The third stage is to actually mark the frame/packet. Data can be marked at layer 2 (in the 802.1p header) or at layer 3 (inside the IP header), depending upon the device. Switches that operate at layer 3 are able to mark at either layer, but switches operating purely at layer 2 are able to mark only the frame.
So if the switch is a layer 3 switch, we have the option of forwarding a packet with QoS. Then, using the general principles of traffic types, we need to 'map' the traffic type to a TOS or DiffServe number. After the packet has been through the classification, policing, and marking processes, it is assigned to the appropriate queue before exiting the switch. If the switch has received the packet inside an 802.3 frame with 802.1p priority specified, this process may be automated. If not, then we must map it manually.
Finally, the packet must be forwarded out of a shared output buffer onto the media toward the next hop. This is usually accomplished by establishing a queuing process and placing traffic into different queues according the policies defined earlier.
Traffic marking is normally carried out using mapping commands. There is a wide range of mapping commands in the Cisco IOS, including route-maps (for manipulating route parameters), crypto-maps (for establishing encryption parameters), and others. The ones we are most interested in are the policy-maps and the class-maps.
All IOS maps have some things in common. Maps begin with a match command, which unambiguously identifies some form of traffic, at the frame, packet, or even application layers. This would involve the additional use of an access list. Class-maps allow for the matching of an IP address, a protocol, or an incoming interface.
Once traffic has been matched, then the map (sometimes the same map, sometimes a 'sister' map, as in the case of policy- and class-maps) is used to 'set' an attribute. A wide variety of attributes can often be associated with matched traffic in this way, but the policy-map allows only for the setting of the DSCP code point. Figure 9.8 shows where the marking takes place in both the Data Link and Network PDUs.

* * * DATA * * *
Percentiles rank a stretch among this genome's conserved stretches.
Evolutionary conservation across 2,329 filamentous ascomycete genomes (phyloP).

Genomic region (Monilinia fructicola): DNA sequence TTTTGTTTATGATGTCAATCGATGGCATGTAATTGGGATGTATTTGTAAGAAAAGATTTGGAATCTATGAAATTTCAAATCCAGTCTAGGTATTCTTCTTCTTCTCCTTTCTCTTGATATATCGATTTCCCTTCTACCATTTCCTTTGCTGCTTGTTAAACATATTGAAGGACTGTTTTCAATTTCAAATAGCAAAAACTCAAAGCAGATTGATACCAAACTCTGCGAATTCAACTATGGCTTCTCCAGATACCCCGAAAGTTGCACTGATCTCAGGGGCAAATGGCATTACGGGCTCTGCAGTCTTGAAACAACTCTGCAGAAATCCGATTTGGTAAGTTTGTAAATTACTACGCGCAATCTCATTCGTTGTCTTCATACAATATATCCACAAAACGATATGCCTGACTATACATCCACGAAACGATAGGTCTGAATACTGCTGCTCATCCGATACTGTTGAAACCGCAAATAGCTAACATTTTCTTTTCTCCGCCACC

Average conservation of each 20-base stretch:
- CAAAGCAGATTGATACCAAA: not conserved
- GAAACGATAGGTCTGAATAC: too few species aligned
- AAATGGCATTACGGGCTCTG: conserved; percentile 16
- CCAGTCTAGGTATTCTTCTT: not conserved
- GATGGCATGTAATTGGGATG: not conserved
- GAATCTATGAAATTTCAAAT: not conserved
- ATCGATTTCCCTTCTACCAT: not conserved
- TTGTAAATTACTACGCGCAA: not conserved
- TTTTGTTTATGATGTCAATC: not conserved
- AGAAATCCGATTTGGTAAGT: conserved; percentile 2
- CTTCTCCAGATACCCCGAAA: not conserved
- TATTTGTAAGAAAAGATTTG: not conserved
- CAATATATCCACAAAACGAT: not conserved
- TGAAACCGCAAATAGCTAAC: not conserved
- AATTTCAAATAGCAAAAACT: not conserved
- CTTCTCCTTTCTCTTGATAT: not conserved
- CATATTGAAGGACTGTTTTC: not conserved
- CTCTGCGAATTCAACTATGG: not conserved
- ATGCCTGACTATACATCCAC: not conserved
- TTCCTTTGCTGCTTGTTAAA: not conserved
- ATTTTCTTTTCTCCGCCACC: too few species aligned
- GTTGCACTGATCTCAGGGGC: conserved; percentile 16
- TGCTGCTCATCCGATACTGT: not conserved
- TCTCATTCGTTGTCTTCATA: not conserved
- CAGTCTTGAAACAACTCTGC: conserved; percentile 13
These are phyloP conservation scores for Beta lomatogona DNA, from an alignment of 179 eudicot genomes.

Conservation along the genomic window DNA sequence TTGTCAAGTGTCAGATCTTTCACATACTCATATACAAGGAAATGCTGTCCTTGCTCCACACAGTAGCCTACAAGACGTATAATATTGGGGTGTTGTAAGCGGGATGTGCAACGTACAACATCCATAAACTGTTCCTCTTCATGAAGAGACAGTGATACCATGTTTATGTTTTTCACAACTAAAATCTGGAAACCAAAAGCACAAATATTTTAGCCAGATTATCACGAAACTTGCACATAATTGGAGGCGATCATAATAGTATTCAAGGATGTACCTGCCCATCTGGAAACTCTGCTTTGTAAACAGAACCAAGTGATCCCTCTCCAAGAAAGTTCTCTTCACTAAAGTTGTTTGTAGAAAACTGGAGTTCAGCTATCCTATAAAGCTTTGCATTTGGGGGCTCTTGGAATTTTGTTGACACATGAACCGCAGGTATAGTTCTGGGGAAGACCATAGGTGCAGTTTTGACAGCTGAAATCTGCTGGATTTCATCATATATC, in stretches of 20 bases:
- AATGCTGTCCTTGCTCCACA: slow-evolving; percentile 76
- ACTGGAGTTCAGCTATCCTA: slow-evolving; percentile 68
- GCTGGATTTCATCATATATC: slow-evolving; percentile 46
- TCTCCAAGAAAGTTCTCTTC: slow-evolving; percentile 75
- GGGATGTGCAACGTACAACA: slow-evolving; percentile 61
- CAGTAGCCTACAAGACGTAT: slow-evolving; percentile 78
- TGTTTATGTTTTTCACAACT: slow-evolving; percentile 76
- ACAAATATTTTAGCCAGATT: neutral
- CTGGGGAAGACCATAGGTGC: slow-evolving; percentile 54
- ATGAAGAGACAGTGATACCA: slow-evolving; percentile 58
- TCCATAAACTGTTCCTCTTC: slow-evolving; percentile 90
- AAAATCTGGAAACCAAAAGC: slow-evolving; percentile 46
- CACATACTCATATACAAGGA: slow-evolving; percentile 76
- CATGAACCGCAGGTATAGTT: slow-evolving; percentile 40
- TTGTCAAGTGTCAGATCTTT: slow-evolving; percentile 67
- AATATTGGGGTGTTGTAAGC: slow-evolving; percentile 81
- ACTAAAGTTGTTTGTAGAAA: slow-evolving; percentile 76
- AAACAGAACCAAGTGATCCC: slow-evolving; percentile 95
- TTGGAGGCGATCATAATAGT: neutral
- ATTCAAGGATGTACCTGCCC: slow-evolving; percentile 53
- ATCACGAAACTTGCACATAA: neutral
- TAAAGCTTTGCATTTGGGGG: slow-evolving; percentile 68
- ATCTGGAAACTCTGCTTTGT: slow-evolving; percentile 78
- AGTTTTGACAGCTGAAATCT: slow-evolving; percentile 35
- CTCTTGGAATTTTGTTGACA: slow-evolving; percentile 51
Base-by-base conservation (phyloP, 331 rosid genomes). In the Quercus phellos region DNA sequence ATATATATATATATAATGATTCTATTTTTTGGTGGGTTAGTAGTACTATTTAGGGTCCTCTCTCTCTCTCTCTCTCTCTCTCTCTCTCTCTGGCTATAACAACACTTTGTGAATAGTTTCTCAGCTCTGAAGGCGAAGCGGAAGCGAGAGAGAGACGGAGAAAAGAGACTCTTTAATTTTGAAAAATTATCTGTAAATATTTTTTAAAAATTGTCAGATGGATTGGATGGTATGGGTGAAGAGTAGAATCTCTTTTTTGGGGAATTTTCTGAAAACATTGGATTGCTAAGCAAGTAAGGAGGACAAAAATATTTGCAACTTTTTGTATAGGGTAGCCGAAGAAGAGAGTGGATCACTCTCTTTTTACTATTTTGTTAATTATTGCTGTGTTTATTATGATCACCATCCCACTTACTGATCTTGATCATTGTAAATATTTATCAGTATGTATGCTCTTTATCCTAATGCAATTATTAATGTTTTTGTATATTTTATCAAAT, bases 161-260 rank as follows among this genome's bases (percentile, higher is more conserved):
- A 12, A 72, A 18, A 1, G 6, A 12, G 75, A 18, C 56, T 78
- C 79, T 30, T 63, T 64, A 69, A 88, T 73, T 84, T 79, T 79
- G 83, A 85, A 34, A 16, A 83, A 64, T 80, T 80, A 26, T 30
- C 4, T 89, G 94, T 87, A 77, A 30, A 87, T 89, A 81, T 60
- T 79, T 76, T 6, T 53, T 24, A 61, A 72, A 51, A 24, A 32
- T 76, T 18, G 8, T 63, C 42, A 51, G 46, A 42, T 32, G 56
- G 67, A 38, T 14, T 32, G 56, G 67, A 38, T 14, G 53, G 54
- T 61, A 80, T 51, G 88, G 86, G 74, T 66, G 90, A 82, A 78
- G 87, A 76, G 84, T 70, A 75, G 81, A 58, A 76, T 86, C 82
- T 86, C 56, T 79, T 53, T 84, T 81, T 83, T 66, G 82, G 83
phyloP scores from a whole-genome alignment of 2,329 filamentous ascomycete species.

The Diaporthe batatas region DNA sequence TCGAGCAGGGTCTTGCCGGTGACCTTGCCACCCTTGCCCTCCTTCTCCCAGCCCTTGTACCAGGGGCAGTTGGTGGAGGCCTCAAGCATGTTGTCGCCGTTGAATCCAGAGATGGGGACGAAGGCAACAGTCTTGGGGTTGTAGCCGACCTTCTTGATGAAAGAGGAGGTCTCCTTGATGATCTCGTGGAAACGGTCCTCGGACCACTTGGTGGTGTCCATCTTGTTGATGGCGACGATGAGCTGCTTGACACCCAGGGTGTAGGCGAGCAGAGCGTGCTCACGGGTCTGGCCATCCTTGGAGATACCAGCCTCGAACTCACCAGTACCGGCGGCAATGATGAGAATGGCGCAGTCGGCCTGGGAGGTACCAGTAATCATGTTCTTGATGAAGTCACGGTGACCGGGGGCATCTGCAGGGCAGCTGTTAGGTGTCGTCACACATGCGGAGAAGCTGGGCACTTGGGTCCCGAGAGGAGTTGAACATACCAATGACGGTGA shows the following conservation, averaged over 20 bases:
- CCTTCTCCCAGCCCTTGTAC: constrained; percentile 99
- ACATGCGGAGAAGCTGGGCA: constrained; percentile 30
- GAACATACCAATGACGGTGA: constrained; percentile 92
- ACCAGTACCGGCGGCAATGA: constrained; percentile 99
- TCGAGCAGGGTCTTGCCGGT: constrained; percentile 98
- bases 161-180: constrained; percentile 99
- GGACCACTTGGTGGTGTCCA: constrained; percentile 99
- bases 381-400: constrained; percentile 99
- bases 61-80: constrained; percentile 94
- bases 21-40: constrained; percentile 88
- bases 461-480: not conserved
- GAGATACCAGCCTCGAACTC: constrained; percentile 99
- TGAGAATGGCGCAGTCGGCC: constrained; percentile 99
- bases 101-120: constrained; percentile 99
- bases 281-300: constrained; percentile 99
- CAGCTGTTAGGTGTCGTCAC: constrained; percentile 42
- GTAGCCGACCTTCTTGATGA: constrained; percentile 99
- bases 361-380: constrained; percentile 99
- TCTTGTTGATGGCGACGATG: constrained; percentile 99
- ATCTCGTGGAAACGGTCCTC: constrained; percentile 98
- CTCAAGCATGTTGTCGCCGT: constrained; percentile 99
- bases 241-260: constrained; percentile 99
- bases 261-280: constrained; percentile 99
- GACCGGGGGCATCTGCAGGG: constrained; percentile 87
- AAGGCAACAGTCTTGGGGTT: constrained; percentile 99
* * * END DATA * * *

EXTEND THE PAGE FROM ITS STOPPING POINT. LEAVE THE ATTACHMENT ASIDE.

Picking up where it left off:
Figure 9.8: Frame and packet marking
A number of different queuing mechanisms exist on Cisco layer 2 and layer 3 switches. The reason for this is that across the globe, different network managers require different prioritization for different networks running a wide variety of legacy, common, and emerging applications. No single queuing mechanism could support these diverse needs, so several mechanisms exist. It is up to the intelligent network administrator to apply the method available for their network that best suits their needs. Here is a short list of the most prevalent methods available across the spectrum of Cisco layer 2 and layer 3 switches:
First In, First Out Queuing First in, first out (FIFO) queuing transmits frames/packets according to the timed arrival of the first bits in the frame/packet at the input interface. This is often the default method.
Weighed Fair Queuing Weighed Fair Queuing (WFQ) places data into different queues according to the conversation index associated with each packet. The conversation index is a term applied to different applications, whose packets are then marked with a number inside the switch or router. The selection of the data type and queue is internal and proprietary, but results in low-volume interactive traffic (voice) being granted higher priority than high-volume non- interactive traffic (FTP).